There are also three ‘Fate tokens’ in the bag, and when the final one is drawn the turn ends. This means it’s possible that not every warrior will get to act during a turn, so be wary of leaving an important move to the last minute or you may just lose it altogether!
Both shooting and melee attacks use basically the same system, which is fast and brutal!
The attacker rolls to see if his strike or shot is accurate. (All rolls use the special dice with the sword blades indicating success.)
The target of the attack must attempt to avoid the attack if they can – parrying or dodging out of the way. However, if they have already used all their actions for this turn then they are left defenceless, their attention occupied elsewhere!
If the target fails to avoid the attack (or wasn’t able to try), then he has been struck. The attacker rolls to see the extent of the damage – a heavy wound means the warrior is out of the game, dead or unable to carry on – a light wound means the warrior is given a Blood Drop, which makes it more likely he’ll suffer a heavy wound next time.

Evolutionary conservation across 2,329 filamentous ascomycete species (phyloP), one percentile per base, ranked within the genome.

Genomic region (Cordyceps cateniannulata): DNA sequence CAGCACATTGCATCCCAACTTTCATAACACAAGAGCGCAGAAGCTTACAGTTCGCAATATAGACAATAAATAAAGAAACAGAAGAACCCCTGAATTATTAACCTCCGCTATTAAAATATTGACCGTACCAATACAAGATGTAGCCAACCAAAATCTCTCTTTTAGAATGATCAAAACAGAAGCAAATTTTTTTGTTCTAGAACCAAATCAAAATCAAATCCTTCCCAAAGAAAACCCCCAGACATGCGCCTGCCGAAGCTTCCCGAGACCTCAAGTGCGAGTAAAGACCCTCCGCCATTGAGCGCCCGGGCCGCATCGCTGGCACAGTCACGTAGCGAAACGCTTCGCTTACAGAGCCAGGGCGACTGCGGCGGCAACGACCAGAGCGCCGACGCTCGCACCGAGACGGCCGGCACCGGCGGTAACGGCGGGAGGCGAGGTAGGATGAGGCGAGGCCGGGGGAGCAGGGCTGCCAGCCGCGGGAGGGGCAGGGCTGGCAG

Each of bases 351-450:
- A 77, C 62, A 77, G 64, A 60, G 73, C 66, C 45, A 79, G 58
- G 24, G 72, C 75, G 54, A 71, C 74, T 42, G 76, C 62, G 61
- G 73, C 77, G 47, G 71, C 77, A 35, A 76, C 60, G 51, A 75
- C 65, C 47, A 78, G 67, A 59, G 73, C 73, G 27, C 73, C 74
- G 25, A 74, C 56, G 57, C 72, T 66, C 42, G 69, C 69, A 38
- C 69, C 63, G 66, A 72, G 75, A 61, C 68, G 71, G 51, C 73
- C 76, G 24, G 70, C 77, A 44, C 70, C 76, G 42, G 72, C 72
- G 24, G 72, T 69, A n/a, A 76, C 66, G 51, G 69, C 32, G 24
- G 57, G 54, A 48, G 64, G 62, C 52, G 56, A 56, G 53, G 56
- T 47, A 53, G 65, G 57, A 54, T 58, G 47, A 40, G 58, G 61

In effect, you’ll find that warriors die very easily, and even samurai can be cut down by a single lucky spear-thrust. It’s easy to fall into the trap of sending your hero off on his own, because he’s fast and very dangerous. In my experience this tends to go horribly wrong!
Get a particularly good roll during combat and you trigger a special bonus that depends on what the warrior is armed with. So a spear strike becomes more likely to cause a heavy wound, while a bow shot becomes harder to dodge. Other weapons can inflict more Blood Drops or knock enemies to the ground.
Most importantly, getting a great result on the Damage roll of an attack not only cuts down your enemy but allows you to launch an entirely new attack. This can result in a stunning string of awesomeness where your samurai rampages across the battlefield cutting down his foes like wheat!
Remember those three Fate tokens, the last of which ends the turn? Well drawing either of the previous two allows you to take a Skill card and give it to one of your samurai.